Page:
Your second model, in which you specify the mass of Pyrite in contact with the fluid as part of your kinetic mineral rate law, seems okay. It just depends on whether the initial fluid is in equilibrium with pyrite, or simply in contact with it (but not in equilibrium with it). I need to spend some more time looking at this.

 

Hope this helps,

Brian

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Hi Maki,

 

Are you sure the flow system in your domain is reasonable? 100 pore volumes flushing through the domain in a single day seems too high. With the rate law for pyrite dissolution you've specified, there is very little time for any reaction to occur.

 

Secondly, I think you should stick with the pyrite dissolution (i.e., Kinetic -> mineral -> Pyrite) as the main piece of your model, at least for now. The rate law describes how quickly pyrite will dissolve into a fluid in which it is undersaturated. If you want to add more complexity, you might add a second kinetic rate law describing the oxidation of ferrous iron to ferric iron. Section 31.1 in the Geochemical and Biogeochemical Reaction Modeling text might be helpful for explaining this concept.

 

Regards,

Brian

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Hi Brian,

Thank you for your advice.

Even if discharge, ion concentrations, ion compositions, and numbers of chemicals are modified, the calculations of Pyrite_oxidation_1 aren’t converged with the messages of “N-R didn’t converge ... Largest residual(s): Cl- -2.324e-11 0.0007184 7.987e-6” and so on.
In comparison with Pyrite_oxidation_1 and Pyrite_oxidation_2, the only difference is whether the volume of pyrite is set in Initial pane or Reactants pane, simply. As you said, I tried to establish a fluid chemistry using SpecE8. Unfortunately, I couldn’t.
If Pyrite_oxidation_2 is correct conceptually in the calculation I posted previously (O2(aq) flows into the rock containing pyrite), I will adopt it in final calculation.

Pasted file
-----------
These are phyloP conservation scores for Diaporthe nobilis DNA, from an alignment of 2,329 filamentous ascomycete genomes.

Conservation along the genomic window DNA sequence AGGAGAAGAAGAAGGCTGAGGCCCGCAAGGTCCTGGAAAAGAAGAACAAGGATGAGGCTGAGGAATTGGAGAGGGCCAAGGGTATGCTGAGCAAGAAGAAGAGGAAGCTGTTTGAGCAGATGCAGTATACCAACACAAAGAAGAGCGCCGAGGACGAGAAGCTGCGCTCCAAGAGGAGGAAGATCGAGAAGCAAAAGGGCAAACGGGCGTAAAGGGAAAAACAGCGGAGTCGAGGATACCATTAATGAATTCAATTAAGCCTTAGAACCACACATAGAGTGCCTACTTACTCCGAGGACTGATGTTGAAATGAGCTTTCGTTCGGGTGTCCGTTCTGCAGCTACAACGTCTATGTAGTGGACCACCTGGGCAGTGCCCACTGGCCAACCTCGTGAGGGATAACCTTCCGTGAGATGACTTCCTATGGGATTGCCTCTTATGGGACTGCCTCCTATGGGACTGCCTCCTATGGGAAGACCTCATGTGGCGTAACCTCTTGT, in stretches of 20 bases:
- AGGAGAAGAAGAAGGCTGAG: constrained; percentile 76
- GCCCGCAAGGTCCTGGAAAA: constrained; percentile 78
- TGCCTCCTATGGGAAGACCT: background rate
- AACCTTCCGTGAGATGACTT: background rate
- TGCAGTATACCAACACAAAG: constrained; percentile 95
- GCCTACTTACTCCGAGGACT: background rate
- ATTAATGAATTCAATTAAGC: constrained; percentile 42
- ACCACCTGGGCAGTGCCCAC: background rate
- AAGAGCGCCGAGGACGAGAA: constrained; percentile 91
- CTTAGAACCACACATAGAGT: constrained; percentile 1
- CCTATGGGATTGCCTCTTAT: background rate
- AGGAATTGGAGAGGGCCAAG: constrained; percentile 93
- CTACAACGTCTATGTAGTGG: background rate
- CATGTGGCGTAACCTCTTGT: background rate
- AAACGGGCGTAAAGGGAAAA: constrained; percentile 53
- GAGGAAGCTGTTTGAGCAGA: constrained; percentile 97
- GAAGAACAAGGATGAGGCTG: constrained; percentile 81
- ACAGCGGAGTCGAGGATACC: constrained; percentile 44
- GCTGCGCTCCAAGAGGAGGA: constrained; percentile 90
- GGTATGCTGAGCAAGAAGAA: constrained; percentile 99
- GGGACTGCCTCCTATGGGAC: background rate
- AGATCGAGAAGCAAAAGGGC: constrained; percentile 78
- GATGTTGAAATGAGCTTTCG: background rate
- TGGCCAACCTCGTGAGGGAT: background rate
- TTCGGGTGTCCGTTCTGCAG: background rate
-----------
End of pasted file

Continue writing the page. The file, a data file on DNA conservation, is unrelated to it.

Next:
In that case, I expect that equilibrium status of chemical composition will be acquired by long time calculation.
If my thinking process is incorrect in this case, could you point out that?


Best regards,

Maki

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Hi Brian,

 

In addition to the previous question, I have the other important inquiry.

 

I have tried the calculation that was two dimensional analyses with same chemical composition of Pyrite_oxidation_2.

Heterogeneity function in the “importing flow field” didn’t seem to work correctly again.

I attached PO_2D.x2t.

The calculated flow field was carried out.

On the other hand, “node by node” setting and “table file” setting didn't work and the script was compulsorily shut down.

Could you check the function, please?

It would be great if you could also resolve this matter soon.

 

Best regards,

 

Maki

PO_2D.x2t

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Hi Maki,

 

The difference between Pyrite_oxidation_1 (putting pyrite in the Initial pane, plus a kinetic rate law for pyrite in the Reactants pane) and Pyrite_oxidation_2 (putting a kinetic rate law for pyrite in the Reactants pane) is not trivial. The first assumes that the Initial fluid is in equilibrium with pyrite at the start of your simulation, but if it becomes undersaturated or supersaturated it can dissolve or precipitate according to the kinetic rate law that you specify. The second only assumes that the fluid is in contact with pyrite, and the rate law lets pyrite dissolve or precipitate if it becomes undersaturated or precipitated. You need to decide which approach describes your system better.